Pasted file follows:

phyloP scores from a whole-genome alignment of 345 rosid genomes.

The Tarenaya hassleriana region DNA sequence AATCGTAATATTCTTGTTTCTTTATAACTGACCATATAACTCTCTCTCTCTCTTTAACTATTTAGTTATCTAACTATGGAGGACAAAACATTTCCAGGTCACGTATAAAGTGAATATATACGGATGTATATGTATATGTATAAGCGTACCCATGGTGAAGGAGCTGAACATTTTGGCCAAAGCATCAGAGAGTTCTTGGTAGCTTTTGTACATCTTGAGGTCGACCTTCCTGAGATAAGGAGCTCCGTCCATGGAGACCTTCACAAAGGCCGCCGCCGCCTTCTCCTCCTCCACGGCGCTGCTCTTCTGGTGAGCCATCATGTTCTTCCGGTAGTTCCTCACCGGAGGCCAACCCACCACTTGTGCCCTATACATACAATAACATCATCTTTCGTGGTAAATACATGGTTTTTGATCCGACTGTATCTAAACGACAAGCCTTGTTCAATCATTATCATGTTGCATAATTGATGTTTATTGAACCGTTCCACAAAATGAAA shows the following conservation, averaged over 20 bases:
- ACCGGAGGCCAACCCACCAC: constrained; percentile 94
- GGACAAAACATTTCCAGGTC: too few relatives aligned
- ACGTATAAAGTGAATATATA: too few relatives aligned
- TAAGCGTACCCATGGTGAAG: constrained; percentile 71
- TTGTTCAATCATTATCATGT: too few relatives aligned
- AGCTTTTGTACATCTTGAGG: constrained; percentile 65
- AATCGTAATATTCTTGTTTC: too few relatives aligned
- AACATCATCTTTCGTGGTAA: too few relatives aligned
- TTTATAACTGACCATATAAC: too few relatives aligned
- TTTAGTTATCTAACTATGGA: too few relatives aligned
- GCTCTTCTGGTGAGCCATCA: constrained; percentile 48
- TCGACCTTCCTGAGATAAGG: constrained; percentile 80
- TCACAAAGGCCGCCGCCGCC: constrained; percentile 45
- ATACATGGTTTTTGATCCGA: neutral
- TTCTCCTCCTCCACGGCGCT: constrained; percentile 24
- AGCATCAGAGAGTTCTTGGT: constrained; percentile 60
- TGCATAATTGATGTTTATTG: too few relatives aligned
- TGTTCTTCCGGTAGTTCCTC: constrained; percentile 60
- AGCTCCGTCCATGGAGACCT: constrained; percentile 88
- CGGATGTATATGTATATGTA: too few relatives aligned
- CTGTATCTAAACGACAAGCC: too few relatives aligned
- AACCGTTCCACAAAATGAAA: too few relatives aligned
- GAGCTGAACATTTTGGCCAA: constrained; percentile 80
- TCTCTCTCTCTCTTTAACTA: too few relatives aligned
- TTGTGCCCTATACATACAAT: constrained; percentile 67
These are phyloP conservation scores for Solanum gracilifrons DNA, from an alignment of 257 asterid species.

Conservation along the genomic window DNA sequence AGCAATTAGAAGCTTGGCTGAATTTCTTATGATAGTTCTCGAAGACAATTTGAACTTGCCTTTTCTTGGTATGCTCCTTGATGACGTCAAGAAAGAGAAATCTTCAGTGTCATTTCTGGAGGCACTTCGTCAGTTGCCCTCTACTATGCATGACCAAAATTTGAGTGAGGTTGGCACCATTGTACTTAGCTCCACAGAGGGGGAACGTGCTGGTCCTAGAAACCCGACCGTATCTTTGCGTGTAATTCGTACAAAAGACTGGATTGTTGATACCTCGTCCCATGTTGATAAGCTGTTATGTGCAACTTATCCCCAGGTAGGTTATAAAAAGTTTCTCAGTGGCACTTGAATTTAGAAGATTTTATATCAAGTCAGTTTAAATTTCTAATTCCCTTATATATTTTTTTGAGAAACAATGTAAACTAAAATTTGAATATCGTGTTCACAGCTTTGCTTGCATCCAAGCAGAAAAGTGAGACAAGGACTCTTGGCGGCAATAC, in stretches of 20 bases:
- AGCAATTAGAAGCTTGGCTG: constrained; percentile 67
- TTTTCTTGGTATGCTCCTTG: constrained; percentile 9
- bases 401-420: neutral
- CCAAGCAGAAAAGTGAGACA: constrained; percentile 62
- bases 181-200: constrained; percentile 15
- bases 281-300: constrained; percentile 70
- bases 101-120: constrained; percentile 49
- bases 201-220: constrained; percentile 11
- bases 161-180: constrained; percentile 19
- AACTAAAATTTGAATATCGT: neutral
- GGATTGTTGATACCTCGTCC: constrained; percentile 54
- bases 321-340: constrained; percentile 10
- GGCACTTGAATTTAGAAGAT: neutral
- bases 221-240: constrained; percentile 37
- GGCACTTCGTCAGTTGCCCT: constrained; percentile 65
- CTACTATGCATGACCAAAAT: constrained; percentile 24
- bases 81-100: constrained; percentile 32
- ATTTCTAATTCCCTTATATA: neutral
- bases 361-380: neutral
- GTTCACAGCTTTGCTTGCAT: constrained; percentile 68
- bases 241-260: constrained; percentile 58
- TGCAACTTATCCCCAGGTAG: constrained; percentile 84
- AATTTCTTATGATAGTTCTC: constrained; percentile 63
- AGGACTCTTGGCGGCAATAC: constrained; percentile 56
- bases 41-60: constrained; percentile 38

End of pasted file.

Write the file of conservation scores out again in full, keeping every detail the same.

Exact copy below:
phyloP scores from a whole-genome alignment of 345 rosid genomes.

The Tarenaya hassleriana region DNA sequence AATCGTAATATTCTTGTTTCTTTATAACTGACCATATAACTCTCTCTCTCTCTTTAACTATTTAGTTATCTAACTATGGAGGACAAAACATTTCCAGGTCACGTATAAAGTGAATATATACGGATGTATATGTATATGTATAAGCGTACCCATGGTGAAGGAGCTGAACATTTTGGCCAAAGCATCAGAGAGTTCTTGGTAGCTTTTGTACATCTTGAGGTCGACCTTCCTGAGATAAGGAGCTCCGTCCATGGAGACCTTCACAAAGGCCGCCGCCGCCTTCTCCTCCTCCACGGCGCTGCTCTTCTGGTGAGCCATCATGTTCTTCCGGTAGTTCCTCACCGGAGGCCAACCCACCACTTGTGCCCTATACATACAATAACATCATCTTTCGTGGTAAATACATGGTTTTTGATCCGACTGTATCTAAACGACAAGCCTTGTTCAATCATTATCATGTTGCATAATTGATGTTTATTGAACCGTTCCACAAAATGAAA shows the following conservation, averaged over 20 bases:
- ACCGGAGGCCAACCCACCAC: constrained; percentile 94
- GGACAAAACATTTCCAGGTC: too few relatives aligned
- ACGTATAAAGTGAATATATA: too few relatives aligned
- TAAGCGTACCCATGGTGAAG: constrained; percentile 71
- TTGTTCAATCATTATCATGT: too few relatives aligned
- AGCTTTTGTACATCTTGAGG: constrained; percentile 65
- AATCGTAATATTCTTGTTTC: too few relatives aligned
- AACATCATCTTTCGTGGTAA: too few relatives aligned
- TTTATAACTGACCATATAAC: too few relatives aligned
- TTTAGTTATCTAACTATGGA: too few relatives aligned
- GCTCTTCTGGTGAGCCATCA: constrained; percentile 48
- TCGACCTTCCTGAGATAAGG: constrained; percentile 80
- TCACAAAGGCCGCCGCCGCC: constrained; percentile 45
- ATACATGGTTTTTGATCCGA: neutral
- TTCTCCTCCTCCACGGCGCT: constrained; percentile 24
- AGCATCAGAGAGTTCTTGGT: constrained; percentile 60
- TGCATAATTGATGTTTATTG: too few relatives aligned
- TGTTCTTCCGGTAGTTCCTC: constrained; percentile 60
- AGCTCCGTCCATGGAGACCT: constrained; percentile 88
- CGGATGTATATGTATATGTA: too few relatives aligned
- CTGTATCTAAACGACAAGCC: too few relatives aligned
- AACCGTTCCACAAAATGAAA: too few relatives aligned
- GAGCTGAACATTTTGGCCAA: constrained; percentile 80
- TCTCTCTCTCTCTTTAACTA: too few relatives aligned
- TTGTGCCCTATACATACAAT: constrained; percentile 67
These are phyloP conservation scores for Solanum gracilifrons DNA, from an alignment of 257 asterid species.

Conservation along the genomic window DNA sequence AGCAATTAGAAGCTTGGCTGAATTTCTTATGATAGTTCTCGAAGACAATTTGAACTTGCCTTTTCTTGGTATGCTCCTTGATGACGTCAAGAAAGAGAAATCTTCAGTGTCATTTCTGGAGGCACTTCGTCAGTTGCCCTCTACTATGCATGACCAAAATTTGAGTGAGGTTGGCACCATTGTACTTAGCTCCACAGAGGGGGAACGTGCTGGTCCTAGAAACCCGACCGTATCTTTGCGTGTAATTCGTACAAAAGACTGGATTGTTGATACCTCGTCCCATGTTGATAAGCTGTTATGTGCAACTTATCCCCAGGTAGGTTATAAAAAGTTTCTCAGTGGCACTTGAATTTAGAAGATTTTATATCAAGTCAGTTTAAATTTCTAATTCCCTTATATATTTTTTTGAGAAACAATGTAAACTAAAATTTGAATATCGTGTTCACAGCTTTGCTTGCATCCAAGCAGAAAAGTGAGACAAGGACTCTTGGCGGCAATAC, in stretches of 20 bases:
- AGCAATTAGAAGCTTGGCTG: constrained; percentile 67
- TTTTCTTGGTATGCTCCTTG: constrained; percentile 9
- bases 401-420: neutral
- CCAAGCAGAAAAGTGAGACA: constrained; percentile 62
- bases 181-200: constrained; percentile 15
- bases 281-300: constrained; percentile 70
- bases 101-120: constrained; percentile 49
- bases 201-220: constrained; percentile 11
- bases 161-180: constrained; percentile 19
- AACTAAAATTTGAATATCGT: neutral
- GGATTGTTGATACCTCGTCC: constrained; percentile 54
- bases 321-340: constrained; percentile 10
- GGCACTTGAATTTAGAAGAT: neutral
- bases 221-240: constrained; percentile 37
- GGCACTTCGTCAGTTGCCCT: constrained; percentile 65
- CTACTATGCATGACCAAAAT: constrained; percentile 24
- bases 81-100: constrained; percentile 32
- ATTTCTAATTCCCTTATATA: neutral
- bases 361-380: neutral
- GTTCACAGCTTTGCTTGCAT: constrained; percentile 68
- bases 241-260: constrained; percentile 58
- TGCAACTTATCCCCAGGTAG: constrained; percentile 84
- AATTTCTTATGATAGTTCTC: constrained; percentile 63
- AGGACTCTTGGCGGCAATAC: constrained; percentile 56
- bases 41-60: constrained; percentile 38